The Oxford Comma

The Oxford Comma

Despite a number of idiosyncrasies, English is a fairly straightforward language. The rules for written and spoken English are generally logical and consistent. Even formal business and academic structure and rules adhere to those same general principals.

Therefore, it is somewhat interesting that one of the more hotly debated “rules” in English revolves around punctuation; specifically, the serial comma.

Origin of the Oxford Comma

The serial is more commonly called the Oxford comma due to its traditional use by the editors, printers, and reader at Oxford University Press. The Oxford comma is placed before the coordinating conjunction in a written series of three or more item. For example, a list of three lunch items with the Oxford comma would be “an apple, a sandwich, and milk”; without it would be “an apple, a sandwich and milk.”

Why this seemingly simple matter of punctuation has evolved into somewhat a ‘cause celebre’ among linguists and educators is somewhat of a mystery. However, the Oxford comma and its use has inspired thousands of webpages, articles, memes, and even been the basis of a ruling by a court in Maine. Facebook has a number of Oxford comma groups and it is a frequent Twitter and Reddit topic. It has also inspired hundreds of t-shirts and other clothing items; Vampire Weekend’s debut album includes the song Oxford Comma, making it the only rule of punctuation to have a song written for it.

It is important to note, especially for those who have decided to learn English online that there is no “right” way to use the Oxford comma. (To be honest, most people will be totally unaware of whether you use it or not.) Whether you should use the Oxford comma is a matter of what type of writing you are doing and for whom.

When to use the Oxford Comma

One of the main reasons for using the Oxford comma is to remove ambiguity. It also eliminates the possibility that the reader will make a stronger connection between the last two items in the list than actually exists or is intended.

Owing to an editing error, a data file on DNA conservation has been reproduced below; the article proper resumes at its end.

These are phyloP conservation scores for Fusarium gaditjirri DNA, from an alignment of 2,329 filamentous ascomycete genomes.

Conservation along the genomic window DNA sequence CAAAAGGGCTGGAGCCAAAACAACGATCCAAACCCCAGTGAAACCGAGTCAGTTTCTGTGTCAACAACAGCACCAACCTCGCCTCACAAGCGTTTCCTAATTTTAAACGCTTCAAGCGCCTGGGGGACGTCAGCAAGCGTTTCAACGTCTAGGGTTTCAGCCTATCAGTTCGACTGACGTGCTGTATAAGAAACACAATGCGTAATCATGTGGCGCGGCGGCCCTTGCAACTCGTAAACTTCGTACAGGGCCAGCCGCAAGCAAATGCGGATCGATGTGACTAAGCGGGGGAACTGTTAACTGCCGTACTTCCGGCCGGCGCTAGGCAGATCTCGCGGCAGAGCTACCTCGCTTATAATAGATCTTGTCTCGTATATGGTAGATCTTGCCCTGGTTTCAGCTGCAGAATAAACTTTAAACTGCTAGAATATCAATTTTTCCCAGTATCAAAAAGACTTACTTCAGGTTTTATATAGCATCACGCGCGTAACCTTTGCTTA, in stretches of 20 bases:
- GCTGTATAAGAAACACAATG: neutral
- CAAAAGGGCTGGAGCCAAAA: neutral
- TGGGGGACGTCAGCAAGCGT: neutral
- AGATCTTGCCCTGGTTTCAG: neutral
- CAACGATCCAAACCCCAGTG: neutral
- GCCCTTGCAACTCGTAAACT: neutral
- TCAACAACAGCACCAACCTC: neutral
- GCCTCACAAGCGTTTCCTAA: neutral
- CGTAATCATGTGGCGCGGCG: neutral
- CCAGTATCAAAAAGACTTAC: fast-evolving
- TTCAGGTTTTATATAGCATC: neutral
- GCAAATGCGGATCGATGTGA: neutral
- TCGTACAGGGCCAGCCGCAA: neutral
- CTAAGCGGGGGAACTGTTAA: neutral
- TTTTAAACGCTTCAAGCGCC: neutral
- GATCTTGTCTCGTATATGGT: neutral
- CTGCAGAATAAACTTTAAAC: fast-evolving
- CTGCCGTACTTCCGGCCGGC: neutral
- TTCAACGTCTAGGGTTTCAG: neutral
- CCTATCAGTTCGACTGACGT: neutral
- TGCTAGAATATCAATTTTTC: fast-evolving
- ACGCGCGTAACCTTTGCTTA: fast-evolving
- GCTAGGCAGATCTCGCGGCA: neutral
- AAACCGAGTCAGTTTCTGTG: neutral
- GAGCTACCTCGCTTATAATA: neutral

Here are some examples which illustrate those arguments.

One of the more famous examples used by those on the pro-Oxford comma side is taken from an article published in The Times of London. In an article concerning a Peter Ustinov documentary they wrote:

Highlights of his global tour include encounters with Nelson Mandela, an 800-year-old demigod and a dildo collector.

Proponents argue that this lack of the Oxford comma can lead the reader to think that Mandela is a demigod as well as a dildo collector. Those on the other side argue that even with the comma the sentence is still ambiguous and could mean that Mandela is a demigod, but not a collector.

Tails magazine once published an article on celebrity chef Rachael Ray where they noted that she found inspiration in cooking, her family and her dog.

The lack of an Oxford comma can create doubt or confusion as to the names of family members or parents. A book dedication posted on Twitter read “This book is dedicated to my parents, Maureen Johnson and David Bowie.” Other examples of how the lack of an Oxford comma can create confusion include “I would like to thank my parents, John and Lisa” and “The documentary included interviews with Merle Haggard’s ex-wives, Kris Kristofferson and Robert Duvall.”

For some reason, the combination of strippers and former presidents is commonly used to illustrate the importance of the Oxford comma. Consider the following sentence;

We invited the strippers, Bush and Obama to the party.

Friends of the Oxford comma state the lack of the comma creates the impression that former presidents Bush and Obama are strippers. The other camp insists that faulty sentence structure is the problem and suggest that the best wording would be: